Thanks to everyone who has asked questions during our Accelerate to Net Zero: Europe event. The questions and the answers were grouped by theme, simply click on the question to reveal the answer.
(answers from Pauline Op de Beeck, Veronika Thieme, Imogen Catterall and Joana Costa-Figueira)
Scope 3 / Suppliers
Q: How do companies push suppliers to adopt climate mitigation technologies and who bear the cost of technologies?
A: A good first step is to be up-front on the importance of climate action and make clear the role the supplier has to play, not just in your value chain but also in the global context.
The company should then present a timeline by which they expect data/reductions, that is reasonable. Being transparent and clear on needs and purpose is essential for success. Companies should make financial contributions to the net zero transformation of their supply chain and consider how best they can support suppliers on their mitigation journey. This engagement should be seen as collaborative and mutually beneficial for both parties.
Q: How do you deal with the uncertainties and risks regarding how your company will be able to reach Net Zero targets internally and externally? How can you convince stakeholders that it's not greenwashing if the reduction solutions are not yet clear or a
A: It is important to be transparent about what you know and how far that gets you as well as the investment you’re taking to get there. It is also necessary to demonstrate spending on R&D to work towards answering today's ‘unanswerable’. For internal purposes, it is good to communicate that this is the case for most companies.
Q: When it comes to scope 3 it is often focused on the supply chain. Do you also consider your Retail or Sales partners within scope 3 emissions?
A: Depending on the business this is also calculated in the value chain footprint. It is rarely a material category.
Q: Engaging with strategic suppliers: does that mean that there are tender advantages for suppliers who are performing better on climate actions? Or how do you motivate suppliers to join you on the Net Zero journey?
A: Tender advantages are indeed a key way to motivate suppliers and this is something that has worked well for our clients. Educating them on the risks & opportunities for action is also a necessary part of the engagement process.
Q: How best can Scope 3 emissions be audited and managed?
A: Moving towards primary data is the best way to have an accurate scope 3 footprint that is audited. Managing these emissions will depend on the influence your organisation has over those categories. Furthermore, you should prioritise improving and managing the aspects of your value chain that have the biggest impact on your scope 3 footprint.
Q: Can you talk about practical steps for implementing a Net Zero plan please?
Q: How can we achieve transparency regarding carbon impact and delivery of net zero targets and how can we ensure that all decision-making takes carbon impact into account?
A: Investors and stakeholders are increasingly scrutinizing companies’ sustainability plans and alignment with their targets. The need for transparency was made clear at COP27 with the launch of the Net Zero guidelines by ISO and the report from the United Nations’ high-level expert group on the net zero emissions commitments of non-state entities which both set out recommendations and principles to follow to stay on track to Net Zero. These guidelines, together with those laid out by the SBTi’s Corporate Net-Zero Standard are essential to make sure Net Zero targets are solid and transparent.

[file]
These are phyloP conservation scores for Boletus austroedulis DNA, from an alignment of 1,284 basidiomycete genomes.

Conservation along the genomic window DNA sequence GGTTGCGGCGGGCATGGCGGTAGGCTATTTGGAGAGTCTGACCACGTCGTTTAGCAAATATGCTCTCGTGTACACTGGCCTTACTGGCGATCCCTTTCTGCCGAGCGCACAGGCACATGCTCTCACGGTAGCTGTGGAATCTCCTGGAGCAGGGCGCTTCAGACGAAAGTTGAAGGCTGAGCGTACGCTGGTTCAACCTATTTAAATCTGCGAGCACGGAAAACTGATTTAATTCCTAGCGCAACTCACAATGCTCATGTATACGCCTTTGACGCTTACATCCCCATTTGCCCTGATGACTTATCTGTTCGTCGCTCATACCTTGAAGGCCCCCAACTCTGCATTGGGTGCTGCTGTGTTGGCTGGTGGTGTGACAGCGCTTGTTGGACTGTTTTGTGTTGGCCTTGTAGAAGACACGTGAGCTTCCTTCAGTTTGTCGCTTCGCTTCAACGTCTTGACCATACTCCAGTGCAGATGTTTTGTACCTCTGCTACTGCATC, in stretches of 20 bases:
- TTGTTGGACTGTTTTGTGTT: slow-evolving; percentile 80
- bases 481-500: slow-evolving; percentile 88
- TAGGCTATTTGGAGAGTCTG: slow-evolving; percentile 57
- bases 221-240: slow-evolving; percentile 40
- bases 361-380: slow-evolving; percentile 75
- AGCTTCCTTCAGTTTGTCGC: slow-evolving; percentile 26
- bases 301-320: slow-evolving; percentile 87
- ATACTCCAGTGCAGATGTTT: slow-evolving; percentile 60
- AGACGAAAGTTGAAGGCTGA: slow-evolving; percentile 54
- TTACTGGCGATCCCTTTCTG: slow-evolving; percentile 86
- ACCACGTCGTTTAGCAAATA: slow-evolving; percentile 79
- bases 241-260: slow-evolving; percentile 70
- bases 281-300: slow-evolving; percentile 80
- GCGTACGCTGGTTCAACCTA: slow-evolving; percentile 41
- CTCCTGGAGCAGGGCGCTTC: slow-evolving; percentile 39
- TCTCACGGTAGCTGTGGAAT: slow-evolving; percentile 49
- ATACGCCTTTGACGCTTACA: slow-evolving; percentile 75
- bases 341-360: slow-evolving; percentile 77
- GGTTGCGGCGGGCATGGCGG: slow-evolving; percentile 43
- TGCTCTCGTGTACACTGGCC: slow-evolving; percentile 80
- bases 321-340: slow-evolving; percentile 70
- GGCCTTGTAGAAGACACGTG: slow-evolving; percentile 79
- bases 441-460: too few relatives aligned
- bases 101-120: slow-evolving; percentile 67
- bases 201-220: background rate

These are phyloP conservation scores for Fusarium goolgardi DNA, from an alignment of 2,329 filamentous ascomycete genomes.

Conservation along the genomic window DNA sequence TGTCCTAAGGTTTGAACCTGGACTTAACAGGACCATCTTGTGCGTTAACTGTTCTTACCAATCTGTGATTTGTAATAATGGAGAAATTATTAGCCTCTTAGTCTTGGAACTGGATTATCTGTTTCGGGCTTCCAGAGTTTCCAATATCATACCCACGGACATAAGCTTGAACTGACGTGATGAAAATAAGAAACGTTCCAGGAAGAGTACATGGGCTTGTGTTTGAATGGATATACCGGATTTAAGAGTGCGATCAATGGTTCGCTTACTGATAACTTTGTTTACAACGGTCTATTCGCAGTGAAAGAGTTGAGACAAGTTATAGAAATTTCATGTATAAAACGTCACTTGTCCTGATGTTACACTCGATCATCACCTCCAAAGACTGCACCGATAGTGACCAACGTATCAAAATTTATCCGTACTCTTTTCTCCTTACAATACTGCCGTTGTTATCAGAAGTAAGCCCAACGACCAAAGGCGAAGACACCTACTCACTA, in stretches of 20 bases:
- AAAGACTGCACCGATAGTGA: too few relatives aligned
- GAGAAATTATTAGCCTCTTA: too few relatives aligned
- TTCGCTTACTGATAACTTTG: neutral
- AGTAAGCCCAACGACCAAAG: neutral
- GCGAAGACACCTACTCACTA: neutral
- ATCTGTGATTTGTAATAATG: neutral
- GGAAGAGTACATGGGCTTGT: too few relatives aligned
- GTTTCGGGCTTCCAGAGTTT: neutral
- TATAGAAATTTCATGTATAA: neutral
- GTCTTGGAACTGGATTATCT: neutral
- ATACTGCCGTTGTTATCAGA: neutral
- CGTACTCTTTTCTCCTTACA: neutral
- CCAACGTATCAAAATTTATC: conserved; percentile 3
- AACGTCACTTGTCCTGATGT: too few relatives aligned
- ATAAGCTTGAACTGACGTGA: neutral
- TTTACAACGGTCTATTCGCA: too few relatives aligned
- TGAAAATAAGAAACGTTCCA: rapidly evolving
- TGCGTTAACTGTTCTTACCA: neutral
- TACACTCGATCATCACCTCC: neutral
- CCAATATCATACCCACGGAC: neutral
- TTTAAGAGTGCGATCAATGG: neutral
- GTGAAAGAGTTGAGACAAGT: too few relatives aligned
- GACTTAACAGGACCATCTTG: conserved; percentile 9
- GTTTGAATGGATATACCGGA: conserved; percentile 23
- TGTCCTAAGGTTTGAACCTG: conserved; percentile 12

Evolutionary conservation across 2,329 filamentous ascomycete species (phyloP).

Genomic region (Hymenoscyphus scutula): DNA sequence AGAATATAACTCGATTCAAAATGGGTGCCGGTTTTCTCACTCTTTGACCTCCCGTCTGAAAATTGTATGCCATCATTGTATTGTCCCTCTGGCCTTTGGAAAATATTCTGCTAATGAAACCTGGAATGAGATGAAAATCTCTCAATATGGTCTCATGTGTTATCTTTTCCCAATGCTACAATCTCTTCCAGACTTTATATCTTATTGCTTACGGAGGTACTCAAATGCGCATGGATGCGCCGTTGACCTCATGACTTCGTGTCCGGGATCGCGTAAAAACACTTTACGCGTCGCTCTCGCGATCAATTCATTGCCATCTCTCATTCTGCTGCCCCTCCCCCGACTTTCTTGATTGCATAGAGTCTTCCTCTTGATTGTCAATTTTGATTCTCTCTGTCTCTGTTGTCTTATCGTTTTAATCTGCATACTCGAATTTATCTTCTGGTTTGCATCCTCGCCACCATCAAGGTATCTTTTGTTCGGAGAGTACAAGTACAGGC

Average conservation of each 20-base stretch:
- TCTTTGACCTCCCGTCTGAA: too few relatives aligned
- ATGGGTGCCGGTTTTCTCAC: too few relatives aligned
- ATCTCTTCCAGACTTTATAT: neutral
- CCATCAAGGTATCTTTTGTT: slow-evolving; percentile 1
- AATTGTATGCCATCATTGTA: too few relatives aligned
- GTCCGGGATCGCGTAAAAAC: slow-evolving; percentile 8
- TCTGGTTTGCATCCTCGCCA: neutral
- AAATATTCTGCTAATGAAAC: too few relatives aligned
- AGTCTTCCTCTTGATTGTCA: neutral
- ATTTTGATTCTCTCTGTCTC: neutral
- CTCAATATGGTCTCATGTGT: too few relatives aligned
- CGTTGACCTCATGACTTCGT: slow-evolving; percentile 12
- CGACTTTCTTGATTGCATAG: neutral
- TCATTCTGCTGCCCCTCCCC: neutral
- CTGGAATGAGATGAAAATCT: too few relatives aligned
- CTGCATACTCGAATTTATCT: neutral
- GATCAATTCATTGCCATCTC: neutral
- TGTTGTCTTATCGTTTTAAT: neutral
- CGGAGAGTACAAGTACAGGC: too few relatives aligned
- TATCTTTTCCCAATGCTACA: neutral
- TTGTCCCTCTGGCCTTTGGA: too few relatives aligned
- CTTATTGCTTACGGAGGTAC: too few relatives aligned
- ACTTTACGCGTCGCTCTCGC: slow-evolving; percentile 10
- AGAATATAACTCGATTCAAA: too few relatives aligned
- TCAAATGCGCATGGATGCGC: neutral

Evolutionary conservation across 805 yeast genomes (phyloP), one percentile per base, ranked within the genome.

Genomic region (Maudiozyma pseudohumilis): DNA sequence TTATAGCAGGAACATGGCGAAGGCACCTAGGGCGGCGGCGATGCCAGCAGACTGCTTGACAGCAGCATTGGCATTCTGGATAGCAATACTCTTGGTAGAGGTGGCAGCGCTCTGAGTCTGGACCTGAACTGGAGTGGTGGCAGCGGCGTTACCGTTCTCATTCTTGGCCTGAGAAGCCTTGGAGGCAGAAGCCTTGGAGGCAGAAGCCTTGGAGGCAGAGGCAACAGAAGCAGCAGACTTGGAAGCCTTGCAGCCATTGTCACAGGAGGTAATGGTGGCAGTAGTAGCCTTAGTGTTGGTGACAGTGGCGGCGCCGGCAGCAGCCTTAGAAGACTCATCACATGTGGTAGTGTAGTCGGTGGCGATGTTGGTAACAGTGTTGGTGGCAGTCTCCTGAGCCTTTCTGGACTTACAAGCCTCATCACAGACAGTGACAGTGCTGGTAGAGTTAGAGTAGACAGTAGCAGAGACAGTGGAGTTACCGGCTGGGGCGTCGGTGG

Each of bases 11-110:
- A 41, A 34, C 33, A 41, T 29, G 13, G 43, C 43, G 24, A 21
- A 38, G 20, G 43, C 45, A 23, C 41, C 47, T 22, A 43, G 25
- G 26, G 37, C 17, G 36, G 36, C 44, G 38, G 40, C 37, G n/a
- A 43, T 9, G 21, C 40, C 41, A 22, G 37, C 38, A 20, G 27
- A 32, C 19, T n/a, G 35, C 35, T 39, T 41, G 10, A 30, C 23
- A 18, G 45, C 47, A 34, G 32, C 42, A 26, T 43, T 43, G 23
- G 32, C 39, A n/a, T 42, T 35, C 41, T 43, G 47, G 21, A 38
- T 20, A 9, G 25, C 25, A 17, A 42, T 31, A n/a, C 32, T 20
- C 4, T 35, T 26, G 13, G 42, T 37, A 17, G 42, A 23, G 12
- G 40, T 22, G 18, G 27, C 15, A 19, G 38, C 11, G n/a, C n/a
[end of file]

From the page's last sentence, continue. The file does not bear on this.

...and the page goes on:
Having recognised the need for transparency on a company’s progress to Net Zero, the Carbon Trust has launched the Route to Net Zero Standard – the only certification that helps companies verify the progress achieved over time and communicate internally and to the wider public the progress on their ambition. Further information about our Standard can be found here.
Q: What is the role of voluntary carbon offsetting on the way toward Net Zero? And what is the future of carbon offsetting?
A: It is voluntary only and does not contribute to the achievement of net zero. It is called ‘beyond value chain mitigation’ and is something the SBTi encourages but does not require. Carbon offsetting will become focused on higher-quality removal projects, however, a lot of investment is required in this area in order for that market to develop.
Q: When we will have more guidance about removals?
A: The SBTi currently provide an indication of the types of removals which would be acceptable as neutralisation options in the target year, and ongoing. They also recommend beyond value-chain mitigation on the journey to Net Zero to stimulate growth within the removals market, this will help ensure removals will be in enough abundance in the target years and ongoing. The SBTi has not specified when there will be more guidance on removals specifically, but in the Carbon Trust, we are working on creating advice on types of investment and removals on the journey to achieve Net Zero.
Q: What is one carbon removal technology/solution that you are most excited about?
A: Carbon Trust is excited about the potential seaweed has as a removal solution if it becomes a verified methodology. Sustainably sourced seaweed can sequester nearly 200 million tonnes of CO2 every year as well as foster biodiversity growth. Another attractive aspect of seaweed is that it can be grown locally in the UK which is a criteria Carbon Trust is seeing from clients seeking to purchase/invest in offsets. Seaweed projects also have higher removal potential when compared to land-based UK projects such as afforestation which are constrained because of the lack of land availability. That is because seaweed can be grown in both shallow and deep waters around the UK.